An umbrella in the sun

Offshore benefits may have been restricted, but new products fill the gap.
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The Independent Online
The idea of going offshore for investment used to have a "naughty but nice" feel about it, with the promise of gains growing tax-free out of sight of the Inland Revenue. However, such an impression is a bit old- fashioned and certainly misleading.

UK residents for tax purposes nowadays have to declare the income and capital gains to the Inland Revenue. There is virtually no way out of this because loopholes in UK legislation on offshore investments have been closed remorselessly in the past two decades in an effort to combat tax evasion. But there are still some advantages to be had from some offshore investments.

The 1984 budget introduced a change to the tax regime governing investment in offshore funds that distribute at least 85 per cent of their income to investors as either dividends, shares or units. The rest of the gains on the fund are treated as capital for tax purposes. These can be offset against the investor's annual capital gains tax allowances, and have indexation relief applied to them.

Investors in funds that do not have this distributor status are called roll-up or accumulation funds. They find that all gains are taxed as income at the highest rate to which the investor is liable when the fund is encashed.

This only temporarily dented the market for offshore investment, however, for many UK investors saw benefits in offshore fund structures called umbrella funds.

An umbrella fund is an offshore fund which is managed in a similar way to a UK authorised unit trust but offers a much wider spread of assets between which the investor can switch. The investment options will cover equity, fixed-interest and currency funds, sometimes with further specifications as to risk, geographical sector and income or growth requirements.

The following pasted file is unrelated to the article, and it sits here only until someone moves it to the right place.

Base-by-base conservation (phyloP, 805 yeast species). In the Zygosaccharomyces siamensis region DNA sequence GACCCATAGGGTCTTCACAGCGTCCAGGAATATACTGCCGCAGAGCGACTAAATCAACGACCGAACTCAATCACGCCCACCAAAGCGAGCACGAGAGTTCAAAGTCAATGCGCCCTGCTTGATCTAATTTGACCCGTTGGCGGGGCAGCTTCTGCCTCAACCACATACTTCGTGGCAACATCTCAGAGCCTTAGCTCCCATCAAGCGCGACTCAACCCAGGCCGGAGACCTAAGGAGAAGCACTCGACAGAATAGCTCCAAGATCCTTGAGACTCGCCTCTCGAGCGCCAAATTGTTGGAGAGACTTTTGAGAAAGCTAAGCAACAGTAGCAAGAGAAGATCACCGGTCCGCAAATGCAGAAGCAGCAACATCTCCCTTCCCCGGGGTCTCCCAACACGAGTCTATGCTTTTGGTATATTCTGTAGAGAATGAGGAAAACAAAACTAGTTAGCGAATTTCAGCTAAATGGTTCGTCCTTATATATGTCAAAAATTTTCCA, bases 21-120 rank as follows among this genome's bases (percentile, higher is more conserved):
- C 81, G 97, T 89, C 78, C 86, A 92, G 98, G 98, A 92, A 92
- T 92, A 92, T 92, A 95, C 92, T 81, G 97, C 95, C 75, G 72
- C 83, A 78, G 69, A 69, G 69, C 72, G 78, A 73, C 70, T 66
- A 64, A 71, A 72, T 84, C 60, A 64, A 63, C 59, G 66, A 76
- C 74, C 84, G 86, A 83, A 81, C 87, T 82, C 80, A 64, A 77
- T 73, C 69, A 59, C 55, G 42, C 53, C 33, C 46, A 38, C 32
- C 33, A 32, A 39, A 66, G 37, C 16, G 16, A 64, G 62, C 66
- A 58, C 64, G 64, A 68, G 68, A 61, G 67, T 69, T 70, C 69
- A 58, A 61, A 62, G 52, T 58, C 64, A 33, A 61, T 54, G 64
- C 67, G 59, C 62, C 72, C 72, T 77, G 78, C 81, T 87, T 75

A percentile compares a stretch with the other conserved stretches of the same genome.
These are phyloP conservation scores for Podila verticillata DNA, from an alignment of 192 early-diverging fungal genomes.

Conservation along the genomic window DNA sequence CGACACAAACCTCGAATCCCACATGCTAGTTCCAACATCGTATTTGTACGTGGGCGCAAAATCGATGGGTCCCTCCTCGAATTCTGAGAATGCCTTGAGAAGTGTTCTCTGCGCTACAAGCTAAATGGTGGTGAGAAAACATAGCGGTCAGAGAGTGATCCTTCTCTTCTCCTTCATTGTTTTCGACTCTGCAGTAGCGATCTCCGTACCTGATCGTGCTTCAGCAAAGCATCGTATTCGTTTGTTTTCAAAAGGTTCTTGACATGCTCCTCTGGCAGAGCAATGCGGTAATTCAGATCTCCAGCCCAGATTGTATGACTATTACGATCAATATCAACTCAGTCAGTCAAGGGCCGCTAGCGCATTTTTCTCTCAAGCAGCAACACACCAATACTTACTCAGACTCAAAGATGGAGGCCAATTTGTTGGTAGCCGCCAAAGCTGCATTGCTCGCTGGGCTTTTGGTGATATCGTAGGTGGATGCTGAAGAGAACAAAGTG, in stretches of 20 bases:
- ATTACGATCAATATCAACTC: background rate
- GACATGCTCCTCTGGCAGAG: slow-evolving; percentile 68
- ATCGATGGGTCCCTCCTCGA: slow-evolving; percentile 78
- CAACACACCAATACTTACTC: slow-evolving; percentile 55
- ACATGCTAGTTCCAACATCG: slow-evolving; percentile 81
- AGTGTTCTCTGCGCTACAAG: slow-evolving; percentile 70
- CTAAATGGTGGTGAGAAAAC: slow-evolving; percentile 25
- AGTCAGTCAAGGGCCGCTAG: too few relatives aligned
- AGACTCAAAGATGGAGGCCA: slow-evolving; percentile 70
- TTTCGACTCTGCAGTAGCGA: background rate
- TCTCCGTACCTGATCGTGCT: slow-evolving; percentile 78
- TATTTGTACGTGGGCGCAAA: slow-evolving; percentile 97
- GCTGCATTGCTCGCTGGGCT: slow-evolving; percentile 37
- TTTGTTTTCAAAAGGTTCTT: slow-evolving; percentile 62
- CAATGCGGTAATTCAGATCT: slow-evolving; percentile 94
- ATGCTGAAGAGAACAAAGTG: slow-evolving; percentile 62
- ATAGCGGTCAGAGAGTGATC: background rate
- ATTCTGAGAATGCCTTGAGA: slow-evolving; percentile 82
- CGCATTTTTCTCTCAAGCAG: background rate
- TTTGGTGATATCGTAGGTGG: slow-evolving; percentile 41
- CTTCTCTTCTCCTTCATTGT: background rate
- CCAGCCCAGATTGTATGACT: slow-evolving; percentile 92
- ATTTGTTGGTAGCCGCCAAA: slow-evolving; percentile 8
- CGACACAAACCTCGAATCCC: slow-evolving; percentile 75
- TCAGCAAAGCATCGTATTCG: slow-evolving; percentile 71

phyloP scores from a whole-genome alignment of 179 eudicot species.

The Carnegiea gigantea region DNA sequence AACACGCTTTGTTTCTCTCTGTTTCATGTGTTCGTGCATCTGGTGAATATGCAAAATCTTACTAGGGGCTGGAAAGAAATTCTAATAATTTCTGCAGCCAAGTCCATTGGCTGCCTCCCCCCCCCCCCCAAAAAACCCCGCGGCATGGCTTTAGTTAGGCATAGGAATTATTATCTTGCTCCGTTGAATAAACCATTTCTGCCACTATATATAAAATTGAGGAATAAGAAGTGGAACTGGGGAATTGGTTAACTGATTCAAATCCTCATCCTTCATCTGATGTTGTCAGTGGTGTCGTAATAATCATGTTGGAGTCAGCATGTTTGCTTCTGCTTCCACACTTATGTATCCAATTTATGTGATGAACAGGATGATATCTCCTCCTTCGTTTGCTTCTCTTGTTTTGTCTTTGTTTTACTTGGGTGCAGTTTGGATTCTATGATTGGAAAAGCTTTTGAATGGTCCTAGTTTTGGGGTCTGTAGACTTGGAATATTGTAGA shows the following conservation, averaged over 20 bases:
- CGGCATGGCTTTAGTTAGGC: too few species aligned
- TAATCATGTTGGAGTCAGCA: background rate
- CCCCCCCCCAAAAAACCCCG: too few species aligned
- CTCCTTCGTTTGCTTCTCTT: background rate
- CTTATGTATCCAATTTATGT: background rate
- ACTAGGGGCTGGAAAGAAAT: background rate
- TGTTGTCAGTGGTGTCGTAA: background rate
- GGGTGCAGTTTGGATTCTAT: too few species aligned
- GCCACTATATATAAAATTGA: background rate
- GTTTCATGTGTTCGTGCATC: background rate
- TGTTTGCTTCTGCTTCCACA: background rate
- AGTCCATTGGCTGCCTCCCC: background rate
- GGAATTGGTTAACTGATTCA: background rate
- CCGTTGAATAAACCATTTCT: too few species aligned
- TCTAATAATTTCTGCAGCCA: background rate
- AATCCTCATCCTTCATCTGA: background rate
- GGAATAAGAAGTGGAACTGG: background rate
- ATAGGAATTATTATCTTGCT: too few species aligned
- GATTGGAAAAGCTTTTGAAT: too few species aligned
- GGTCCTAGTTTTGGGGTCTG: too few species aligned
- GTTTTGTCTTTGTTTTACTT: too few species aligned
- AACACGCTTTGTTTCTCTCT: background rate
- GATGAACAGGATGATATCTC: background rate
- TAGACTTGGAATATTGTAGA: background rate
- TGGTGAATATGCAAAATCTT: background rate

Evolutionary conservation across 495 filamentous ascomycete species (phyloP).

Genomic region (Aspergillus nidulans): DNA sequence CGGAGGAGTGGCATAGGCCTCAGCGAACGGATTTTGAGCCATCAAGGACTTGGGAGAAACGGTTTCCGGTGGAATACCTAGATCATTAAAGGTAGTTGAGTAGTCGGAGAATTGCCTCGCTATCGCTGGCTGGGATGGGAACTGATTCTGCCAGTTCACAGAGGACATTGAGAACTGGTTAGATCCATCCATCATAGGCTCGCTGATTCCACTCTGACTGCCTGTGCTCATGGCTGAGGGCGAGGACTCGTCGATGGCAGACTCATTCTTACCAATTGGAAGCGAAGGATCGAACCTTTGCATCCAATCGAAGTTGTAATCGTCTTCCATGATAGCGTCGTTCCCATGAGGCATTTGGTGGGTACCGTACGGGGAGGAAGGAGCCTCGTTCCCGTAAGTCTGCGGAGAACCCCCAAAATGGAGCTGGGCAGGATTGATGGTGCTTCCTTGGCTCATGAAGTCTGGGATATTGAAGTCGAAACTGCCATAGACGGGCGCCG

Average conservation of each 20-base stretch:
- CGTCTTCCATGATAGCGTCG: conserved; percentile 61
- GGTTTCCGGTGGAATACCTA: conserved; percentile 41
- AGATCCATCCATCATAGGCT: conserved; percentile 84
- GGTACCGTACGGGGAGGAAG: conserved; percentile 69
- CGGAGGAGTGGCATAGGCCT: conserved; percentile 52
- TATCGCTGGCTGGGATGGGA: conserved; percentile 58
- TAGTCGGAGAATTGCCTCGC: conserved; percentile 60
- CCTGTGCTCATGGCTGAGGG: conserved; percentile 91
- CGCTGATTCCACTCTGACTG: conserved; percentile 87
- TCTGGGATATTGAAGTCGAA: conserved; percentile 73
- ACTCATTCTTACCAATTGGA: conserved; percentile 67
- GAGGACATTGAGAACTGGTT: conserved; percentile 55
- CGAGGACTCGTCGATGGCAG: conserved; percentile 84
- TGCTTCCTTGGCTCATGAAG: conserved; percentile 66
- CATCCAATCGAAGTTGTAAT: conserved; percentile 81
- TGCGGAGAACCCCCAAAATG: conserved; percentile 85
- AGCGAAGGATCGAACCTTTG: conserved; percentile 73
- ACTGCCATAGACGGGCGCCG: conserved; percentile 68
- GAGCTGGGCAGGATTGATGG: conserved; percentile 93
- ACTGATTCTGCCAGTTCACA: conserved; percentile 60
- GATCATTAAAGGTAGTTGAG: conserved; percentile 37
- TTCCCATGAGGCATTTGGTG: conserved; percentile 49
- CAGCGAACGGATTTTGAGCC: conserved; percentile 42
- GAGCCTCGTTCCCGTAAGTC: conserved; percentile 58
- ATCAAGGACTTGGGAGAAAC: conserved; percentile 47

Since the May 1989 budget profits made when holdings are switched between sub-funds in an umbrella count as disposals, and are thus liable to capital gains tax.

But, despite these blows to their appeal to UK-based investors, both distributor and roll-up funds still present tax avoidance and investment advantages. With both types of fund, the investor can time the encashment of his fund to coincide with retirement and perhaps a lower income tax rate, or even with retirement abroad, for example.

Some still believe that there are advantages for UK innovators in looking at offshore funds. One is Nigel Parker, director of Jersey-based Gartmore Fund Managers International, which manages the Gartmore Capital strategy umbrella fund. This has distributor status, and is currently worth pounds 489m. There are 227 sub-funds in the umbrella, including 14 equity funds, five bond funds and eight money funds. Minimum investment is US$2,500 or the equivalent, and initial charges are 5 per cent for equity funds, 3 per cent for bonds and nil for money funds; annual charges are 1.5 per cent (equity), 3 per cent (bond) and 1 per cent (money).

Mr Parker says: "The reason to look to offshore umbrellas is because of the flexibility rather than the tax advantages. Because of the changes to the tax regime for a UK resident it is not really a tax-driven investment at all. However, there are advantages compared with UK-based unit trusts.

"For instance, where you switch between UK funds, you have to take into account the charge incurred because of the bid-to-offer spread. However, with Capital Strategy, sub-funds all are single-priced on a net asset value basis so there are no conversion fees and we do the foreign exchange for you.

"In the UK all funds are denominated in sterling, even a US or Japanese fund, but here such funds are denominated in dollars and yen. This means the manager does not incur the currency conversion charges when purchasing the underlying assets. I would also point to an ease of asset allocation provided by the ability to switch free between funds as an asset in an increasingly volatile world."

Perpetual, a fund management group with a fine performance record, offers offshore unit trust funds with distributor status from its Jersey base, but they are not part of an umbrella structure. Roger Cornick, Perpetual's marketing director, sums up the reasons for UK innovators looking at offshore funds as: "Ultimately, it depends on the personal circumstances of an investor, ie where they want to be when they redeem the funds because that is when the tax charge will come. It may also be the case that the UK investor may take a view on currency and decide to move all his assets to a fund denominated in a currency other than sterling. It may also be the case that an investor feels a change of government is in prospect and that taxation rates may rise, in which case they may look to an offshore roll-up fund to shield investment from the UK government."

Investors seeking details of both distributor and roll-up offshore funds can find information in such magazines as the International, Resident Abroad, What Investment and Money Management, as well as companies such as MicroPal (Tel: 0181-741 4100).

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